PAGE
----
A team of security researchers have uncovered a flaw that could affect every single Intel CPU chip, according to a recent report published last Friday (March.1st).
According to researchers at Worcester Polytechnic Institute and the University of Lübeck, there is a flaw caused by a “weakness in the address speculation of Intel’s proprietary implementation of the memory subsystem”.
The researchers point out that the vulnerability, which they’ve dubbed ‘Spoiler’, is similar to the critical Spectre and Meltdown flaws that were uncovered in January 2018.
However, the researchers said that Spoiler is not another Spectre attack.
“Spoiler is not a Spectre attack,” researchers wrote in their white paper. “The root cause for Spoiler is a weakness in the address speculation of Intel’s proprietary implementation of the memory subsystem which directly leaks timing behaviour due to physical address conflicts. Existing spectre mitigations would therefore not interfere with Spoiler.”
The researchers believe that the flaw affects all operating systems, as it is a ‘microarchitectural attack’ and not an OS related attack.
Apparently, based on the report, Spoiler only affects Intel processors and not chips from AMD and ARM.
The flaw is also independent of the OS and can even work from within a virtual machine and sandboxed environments.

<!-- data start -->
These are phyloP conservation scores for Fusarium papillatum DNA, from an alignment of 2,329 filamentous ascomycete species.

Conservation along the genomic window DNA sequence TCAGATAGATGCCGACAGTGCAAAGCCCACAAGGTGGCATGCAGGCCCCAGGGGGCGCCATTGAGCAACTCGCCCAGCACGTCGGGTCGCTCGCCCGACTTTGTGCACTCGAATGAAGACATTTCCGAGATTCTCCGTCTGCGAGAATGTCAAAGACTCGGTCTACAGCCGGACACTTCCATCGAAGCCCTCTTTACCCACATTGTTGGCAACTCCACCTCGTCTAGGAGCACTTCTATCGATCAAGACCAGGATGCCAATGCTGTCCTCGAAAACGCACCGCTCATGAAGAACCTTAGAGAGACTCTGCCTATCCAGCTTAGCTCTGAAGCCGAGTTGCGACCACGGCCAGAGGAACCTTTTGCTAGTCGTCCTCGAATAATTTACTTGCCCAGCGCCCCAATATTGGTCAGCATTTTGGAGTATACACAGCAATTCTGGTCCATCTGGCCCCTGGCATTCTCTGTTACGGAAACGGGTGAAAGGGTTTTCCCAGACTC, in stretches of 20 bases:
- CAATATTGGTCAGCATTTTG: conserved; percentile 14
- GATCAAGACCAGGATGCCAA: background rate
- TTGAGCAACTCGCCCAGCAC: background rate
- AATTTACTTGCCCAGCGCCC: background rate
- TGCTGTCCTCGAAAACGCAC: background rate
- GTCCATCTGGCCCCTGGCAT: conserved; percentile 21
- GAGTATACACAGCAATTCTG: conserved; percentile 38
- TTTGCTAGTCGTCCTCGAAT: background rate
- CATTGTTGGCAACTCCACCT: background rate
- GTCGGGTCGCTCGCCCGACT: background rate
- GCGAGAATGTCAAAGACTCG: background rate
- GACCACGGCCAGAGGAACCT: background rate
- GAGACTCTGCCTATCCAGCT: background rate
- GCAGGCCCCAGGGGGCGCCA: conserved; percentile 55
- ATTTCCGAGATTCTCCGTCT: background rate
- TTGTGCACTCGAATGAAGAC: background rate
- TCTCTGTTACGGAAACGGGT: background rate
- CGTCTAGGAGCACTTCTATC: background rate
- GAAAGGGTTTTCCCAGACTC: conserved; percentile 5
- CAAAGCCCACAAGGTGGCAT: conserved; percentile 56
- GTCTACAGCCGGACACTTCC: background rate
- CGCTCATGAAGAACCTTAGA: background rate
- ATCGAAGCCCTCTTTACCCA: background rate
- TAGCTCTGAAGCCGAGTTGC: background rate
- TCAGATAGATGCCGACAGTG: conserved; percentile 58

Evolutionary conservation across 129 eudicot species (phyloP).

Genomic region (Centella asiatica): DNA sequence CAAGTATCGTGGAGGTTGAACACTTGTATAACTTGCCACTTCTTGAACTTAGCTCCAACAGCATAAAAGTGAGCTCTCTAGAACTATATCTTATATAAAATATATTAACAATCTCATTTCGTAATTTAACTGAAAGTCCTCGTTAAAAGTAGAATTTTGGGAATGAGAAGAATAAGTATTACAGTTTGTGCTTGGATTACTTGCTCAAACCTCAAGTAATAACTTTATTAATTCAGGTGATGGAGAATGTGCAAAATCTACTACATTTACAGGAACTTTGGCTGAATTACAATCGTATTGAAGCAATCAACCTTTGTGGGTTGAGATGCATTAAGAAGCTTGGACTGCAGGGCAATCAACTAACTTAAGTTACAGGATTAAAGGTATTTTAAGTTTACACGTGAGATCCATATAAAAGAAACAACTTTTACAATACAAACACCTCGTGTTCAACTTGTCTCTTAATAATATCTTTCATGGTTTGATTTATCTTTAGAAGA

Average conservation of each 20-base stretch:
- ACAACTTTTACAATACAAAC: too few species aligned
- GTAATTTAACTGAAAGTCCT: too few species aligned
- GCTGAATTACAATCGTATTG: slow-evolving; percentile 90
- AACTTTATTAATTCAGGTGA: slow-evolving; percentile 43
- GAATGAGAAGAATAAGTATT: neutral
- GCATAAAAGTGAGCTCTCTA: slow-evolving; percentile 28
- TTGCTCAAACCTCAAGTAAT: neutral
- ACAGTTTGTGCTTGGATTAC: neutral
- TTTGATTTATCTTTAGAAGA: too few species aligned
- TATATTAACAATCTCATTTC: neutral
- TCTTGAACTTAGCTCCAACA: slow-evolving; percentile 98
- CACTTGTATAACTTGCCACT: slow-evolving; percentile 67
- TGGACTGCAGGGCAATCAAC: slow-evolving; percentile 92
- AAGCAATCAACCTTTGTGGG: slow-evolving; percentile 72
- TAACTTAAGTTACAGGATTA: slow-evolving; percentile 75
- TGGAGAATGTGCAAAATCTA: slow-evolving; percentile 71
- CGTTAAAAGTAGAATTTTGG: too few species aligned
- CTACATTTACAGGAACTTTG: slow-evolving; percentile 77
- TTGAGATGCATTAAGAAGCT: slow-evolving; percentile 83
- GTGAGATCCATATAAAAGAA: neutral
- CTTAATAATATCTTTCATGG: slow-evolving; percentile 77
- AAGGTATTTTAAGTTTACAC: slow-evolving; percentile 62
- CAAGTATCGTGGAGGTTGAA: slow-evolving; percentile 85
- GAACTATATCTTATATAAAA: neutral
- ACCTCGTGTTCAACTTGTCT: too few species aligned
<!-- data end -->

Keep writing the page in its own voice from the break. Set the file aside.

“Spoiler can be executed from user space and requires no special privileges,” said the researchers. “Broadly put, the leakage described in this paper will enable attackers to perform existing attacks more efficiently, or to devise new attacks using the novel knowledge.”
Intel was made aware of the Spoiler exploit at the start of December.
No software fix
However, researchers said, Intel won’t be able to use a software patch to fully address the problem.
They said the only way to fully protect a system from the flaw is by redesigning the silicon, but this could likely impact performance, researchers said.
Despite how widespread the problem is, an Intel spokesperson downplayed the severity of the vulnerability.
“Intel received notice of this research, and we expect that software can be protected against such issues by employing side-channel safe software development practices,” an Intel spokesperson told TechRadar. “This includes avoiding control flows that are dependent on the data of interest.
“We likewise expect that DRAM modules mitigated against Rowhammer style attacks remain protected,” Intel reportedly said. “Protecting our customers and their data continues to be a critical priority for us and we appreciate the efforts of the security community for their ongoing research.”